Because legumes are so versatile, come in so many varieties, and are so delicious, working them into your diet is really very simple. Five of my favorites (it was so hard to choose!) are below.
Black beans, sometimes called turtle beans, have the highest antioxidant activity of all beans—the blacker the bean, the more anthocyanin it contains. The rich meatiness of black beans pairs well with Latin American flavors and is great in a vegetarian burger. The fermented black beans you see in Chinese markets are not the same thing, by the way. Those are black soybeans that have been steamed and then fermented with salt and spices.
This little black-dotted legume is indigenous to Africa. It’s most commonly eaten dried—one famous preparation is Hoppin’ John, a combination likely brought to America by slaves shipped from the rice plantations of the French West Indies to those in South Carolina. Black-eyed peas cook surprisingly quickly and have an earthy, almost mushroom-like flavor. They’re also creamier and less starchy than many other dried beans and have a great affinity for pickling.
Chickpeas, also known as garbanzo beans, originated in the Middle East, and they’re a popular staple there, as well as in India, Italy, and beyond. You can whiz them up in the food processor for hummus, add them to salads or soups (one spectacular example is this Moroccan-style harira), or pair them with chard in a quick, satisfying Armenian-inspired stew. Chana dal (aka bengal gram beans) is a variety of dried small Indian chickpea that is always sold hulled and split. (They look more like yellow split peas than chickpeas.) It’s not necessary to soak them, but pick over them carefully and wash before cooking New Delhi–style, for instance.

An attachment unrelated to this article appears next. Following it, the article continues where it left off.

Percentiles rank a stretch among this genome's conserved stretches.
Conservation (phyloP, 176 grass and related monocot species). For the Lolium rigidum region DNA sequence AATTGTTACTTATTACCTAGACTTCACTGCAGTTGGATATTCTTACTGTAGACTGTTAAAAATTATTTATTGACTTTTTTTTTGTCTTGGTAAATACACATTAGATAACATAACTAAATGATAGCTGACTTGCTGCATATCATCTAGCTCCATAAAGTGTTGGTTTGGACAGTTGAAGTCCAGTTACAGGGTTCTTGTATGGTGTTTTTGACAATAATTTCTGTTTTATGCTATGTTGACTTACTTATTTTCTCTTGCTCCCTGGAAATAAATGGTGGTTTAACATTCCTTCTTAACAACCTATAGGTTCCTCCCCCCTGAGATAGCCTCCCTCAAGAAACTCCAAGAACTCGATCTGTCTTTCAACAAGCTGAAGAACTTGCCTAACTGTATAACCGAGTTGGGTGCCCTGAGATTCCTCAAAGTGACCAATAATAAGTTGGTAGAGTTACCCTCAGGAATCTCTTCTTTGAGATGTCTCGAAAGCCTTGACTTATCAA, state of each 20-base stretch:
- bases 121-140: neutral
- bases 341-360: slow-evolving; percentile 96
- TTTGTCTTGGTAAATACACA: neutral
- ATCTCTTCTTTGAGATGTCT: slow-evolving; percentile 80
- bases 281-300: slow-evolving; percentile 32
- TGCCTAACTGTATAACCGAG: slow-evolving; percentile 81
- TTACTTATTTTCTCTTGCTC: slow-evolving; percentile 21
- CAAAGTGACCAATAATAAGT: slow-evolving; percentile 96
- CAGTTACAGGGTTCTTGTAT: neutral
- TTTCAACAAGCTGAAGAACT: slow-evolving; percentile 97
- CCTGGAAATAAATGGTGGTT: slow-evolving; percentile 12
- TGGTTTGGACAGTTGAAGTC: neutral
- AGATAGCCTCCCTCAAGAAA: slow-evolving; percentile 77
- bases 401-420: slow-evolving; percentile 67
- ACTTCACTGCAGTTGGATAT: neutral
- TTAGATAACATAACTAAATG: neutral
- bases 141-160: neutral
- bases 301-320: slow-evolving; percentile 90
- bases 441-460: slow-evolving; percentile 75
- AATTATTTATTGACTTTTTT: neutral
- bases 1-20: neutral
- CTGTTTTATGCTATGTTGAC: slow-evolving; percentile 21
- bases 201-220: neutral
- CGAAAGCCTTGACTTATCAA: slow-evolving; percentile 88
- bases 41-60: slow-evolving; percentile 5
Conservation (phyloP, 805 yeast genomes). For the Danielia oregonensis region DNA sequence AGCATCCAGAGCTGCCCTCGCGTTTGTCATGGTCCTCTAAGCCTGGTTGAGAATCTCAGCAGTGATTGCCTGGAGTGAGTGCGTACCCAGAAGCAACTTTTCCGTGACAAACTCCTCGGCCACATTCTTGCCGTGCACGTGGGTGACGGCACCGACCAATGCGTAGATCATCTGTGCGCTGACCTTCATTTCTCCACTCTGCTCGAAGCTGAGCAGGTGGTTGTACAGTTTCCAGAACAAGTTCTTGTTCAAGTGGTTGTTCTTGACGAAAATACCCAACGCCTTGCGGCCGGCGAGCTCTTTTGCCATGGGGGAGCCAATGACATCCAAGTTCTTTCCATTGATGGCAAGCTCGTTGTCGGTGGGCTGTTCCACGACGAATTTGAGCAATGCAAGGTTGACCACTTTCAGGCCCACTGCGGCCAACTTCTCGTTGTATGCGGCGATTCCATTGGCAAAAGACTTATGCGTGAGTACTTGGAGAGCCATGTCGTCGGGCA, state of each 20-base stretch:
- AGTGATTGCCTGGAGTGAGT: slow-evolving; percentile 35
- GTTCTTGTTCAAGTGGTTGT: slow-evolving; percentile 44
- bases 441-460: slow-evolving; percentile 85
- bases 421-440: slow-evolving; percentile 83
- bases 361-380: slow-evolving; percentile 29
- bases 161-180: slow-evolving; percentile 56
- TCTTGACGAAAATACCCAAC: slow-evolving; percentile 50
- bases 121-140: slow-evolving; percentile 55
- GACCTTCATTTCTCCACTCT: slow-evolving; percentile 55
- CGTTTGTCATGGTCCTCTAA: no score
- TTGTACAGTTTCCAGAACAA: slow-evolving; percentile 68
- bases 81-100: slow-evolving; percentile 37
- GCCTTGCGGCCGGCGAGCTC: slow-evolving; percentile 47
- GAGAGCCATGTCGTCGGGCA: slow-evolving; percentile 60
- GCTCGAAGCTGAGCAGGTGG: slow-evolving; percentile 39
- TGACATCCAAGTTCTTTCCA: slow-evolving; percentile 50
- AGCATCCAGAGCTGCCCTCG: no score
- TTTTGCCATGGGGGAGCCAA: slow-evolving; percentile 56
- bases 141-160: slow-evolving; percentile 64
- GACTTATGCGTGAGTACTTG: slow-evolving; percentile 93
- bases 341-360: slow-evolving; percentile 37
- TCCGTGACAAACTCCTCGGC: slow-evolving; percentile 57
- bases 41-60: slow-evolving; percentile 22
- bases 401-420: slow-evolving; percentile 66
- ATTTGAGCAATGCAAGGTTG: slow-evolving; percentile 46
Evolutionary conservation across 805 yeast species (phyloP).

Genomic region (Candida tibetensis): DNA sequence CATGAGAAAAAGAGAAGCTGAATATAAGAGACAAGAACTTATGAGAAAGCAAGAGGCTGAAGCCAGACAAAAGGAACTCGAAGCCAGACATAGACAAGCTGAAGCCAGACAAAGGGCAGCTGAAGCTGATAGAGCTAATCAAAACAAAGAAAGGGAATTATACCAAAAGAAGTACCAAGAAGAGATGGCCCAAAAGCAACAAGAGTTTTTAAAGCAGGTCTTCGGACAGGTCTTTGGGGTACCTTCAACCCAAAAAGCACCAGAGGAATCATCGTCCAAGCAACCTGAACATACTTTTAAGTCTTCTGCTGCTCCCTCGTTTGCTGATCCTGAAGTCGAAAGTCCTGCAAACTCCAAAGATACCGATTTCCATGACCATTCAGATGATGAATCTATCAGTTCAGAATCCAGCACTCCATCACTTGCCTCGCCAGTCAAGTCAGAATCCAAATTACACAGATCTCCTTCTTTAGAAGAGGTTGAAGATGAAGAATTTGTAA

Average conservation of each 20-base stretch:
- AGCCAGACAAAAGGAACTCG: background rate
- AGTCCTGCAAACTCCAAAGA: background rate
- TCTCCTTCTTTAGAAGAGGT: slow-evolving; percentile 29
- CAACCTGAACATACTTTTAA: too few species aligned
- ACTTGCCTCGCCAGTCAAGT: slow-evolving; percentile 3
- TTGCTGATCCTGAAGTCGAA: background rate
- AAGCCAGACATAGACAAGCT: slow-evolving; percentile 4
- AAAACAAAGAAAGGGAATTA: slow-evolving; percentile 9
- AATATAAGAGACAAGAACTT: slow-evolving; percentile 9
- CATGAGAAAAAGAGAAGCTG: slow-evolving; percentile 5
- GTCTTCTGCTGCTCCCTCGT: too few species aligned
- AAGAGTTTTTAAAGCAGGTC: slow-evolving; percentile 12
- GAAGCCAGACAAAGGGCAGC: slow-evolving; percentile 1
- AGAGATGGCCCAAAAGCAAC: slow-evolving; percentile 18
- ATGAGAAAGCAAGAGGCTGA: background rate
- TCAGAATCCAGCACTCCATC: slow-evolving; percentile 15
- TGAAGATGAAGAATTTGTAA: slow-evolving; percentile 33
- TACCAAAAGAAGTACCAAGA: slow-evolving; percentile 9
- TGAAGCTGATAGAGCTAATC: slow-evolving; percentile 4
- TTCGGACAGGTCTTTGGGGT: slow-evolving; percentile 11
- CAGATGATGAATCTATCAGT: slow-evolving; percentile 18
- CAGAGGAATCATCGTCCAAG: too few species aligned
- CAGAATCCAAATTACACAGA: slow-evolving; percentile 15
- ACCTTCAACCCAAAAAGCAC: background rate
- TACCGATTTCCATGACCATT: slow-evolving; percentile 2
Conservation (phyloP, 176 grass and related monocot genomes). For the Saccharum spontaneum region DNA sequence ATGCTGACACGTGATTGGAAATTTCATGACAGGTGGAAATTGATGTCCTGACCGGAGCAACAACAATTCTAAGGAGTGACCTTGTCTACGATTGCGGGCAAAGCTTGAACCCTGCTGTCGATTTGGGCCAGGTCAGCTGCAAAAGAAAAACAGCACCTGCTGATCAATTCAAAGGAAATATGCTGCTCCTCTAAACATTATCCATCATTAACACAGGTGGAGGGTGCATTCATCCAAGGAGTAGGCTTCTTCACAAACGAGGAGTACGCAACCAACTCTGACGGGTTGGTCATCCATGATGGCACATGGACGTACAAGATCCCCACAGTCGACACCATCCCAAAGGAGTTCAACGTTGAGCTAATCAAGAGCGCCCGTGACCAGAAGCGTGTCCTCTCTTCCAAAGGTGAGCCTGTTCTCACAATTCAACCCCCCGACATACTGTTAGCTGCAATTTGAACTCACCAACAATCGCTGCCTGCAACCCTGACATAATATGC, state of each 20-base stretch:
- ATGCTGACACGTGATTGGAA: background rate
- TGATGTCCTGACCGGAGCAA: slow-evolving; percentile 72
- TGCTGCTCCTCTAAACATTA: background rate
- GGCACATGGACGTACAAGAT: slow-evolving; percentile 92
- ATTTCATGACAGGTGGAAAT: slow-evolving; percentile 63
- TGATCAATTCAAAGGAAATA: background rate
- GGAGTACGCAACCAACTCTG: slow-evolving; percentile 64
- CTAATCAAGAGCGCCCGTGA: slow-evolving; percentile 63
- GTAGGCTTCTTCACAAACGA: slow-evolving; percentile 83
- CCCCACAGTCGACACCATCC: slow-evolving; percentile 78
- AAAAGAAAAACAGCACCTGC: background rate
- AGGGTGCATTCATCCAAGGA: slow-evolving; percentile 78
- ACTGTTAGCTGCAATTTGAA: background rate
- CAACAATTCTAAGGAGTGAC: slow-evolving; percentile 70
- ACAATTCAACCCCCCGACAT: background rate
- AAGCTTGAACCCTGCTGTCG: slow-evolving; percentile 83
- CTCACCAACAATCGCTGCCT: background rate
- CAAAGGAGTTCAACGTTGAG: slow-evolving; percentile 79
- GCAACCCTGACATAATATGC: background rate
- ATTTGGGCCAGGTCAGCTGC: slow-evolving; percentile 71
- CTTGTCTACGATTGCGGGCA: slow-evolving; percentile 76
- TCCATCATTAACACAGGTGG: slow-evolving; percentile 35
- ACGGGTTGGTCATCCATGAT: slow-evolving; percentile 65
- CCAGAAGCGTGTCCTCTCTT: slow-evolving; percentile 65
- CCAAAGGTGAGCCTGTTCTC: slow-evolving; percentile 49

Lentils are an ideal example of the versatility of legumes. They are as delicious in a salad as they are in a hot soup or stew and take on international flavors with aplomb. Lentils do not require soaking. A 15- to 30-minute simmer is all they need, so they fit easily into our modern time-challenged lives. Small, emerald-green lentilles de Puy, from Le Puy, France, are renowned for their delicate flavor and finesse. They also hold their shape better than other varieties do.
It’s difficult to imagine the cooking of Mexico or the American Southwest without these burgundy-splashed pinkish-brown beauties, but for me, they are most closely identified with the cooking of Appalachia, where they’re known as soup beans and served in their broth. Salt pork, the seasoning meat of choice, is hard to find in New York, so I prefer a meatless version enriched with olive oil.
Last, a word about dried versus canned beans. Dried legumes cost less, offer more variety, give you more control over the sodium content, and can be cooked up in a big batch and kept in the freezer for easy additions to meals. To ensure freshness and the creamiest texture, buy from a store with a high turnover—older legumes will take longer to cook and may be tough.
Canned beans are easier to use, but they can be high in sodium, so rinse well before using to lower the salt content (to about a third of the original amount). Can linings may also contain the controversial chemical bisphenol A, so look for brands that are BPA-free. All that said, canned beans can fast-track a quick, satisfying meal like nothing else, and I always have a few varieties in the pantry.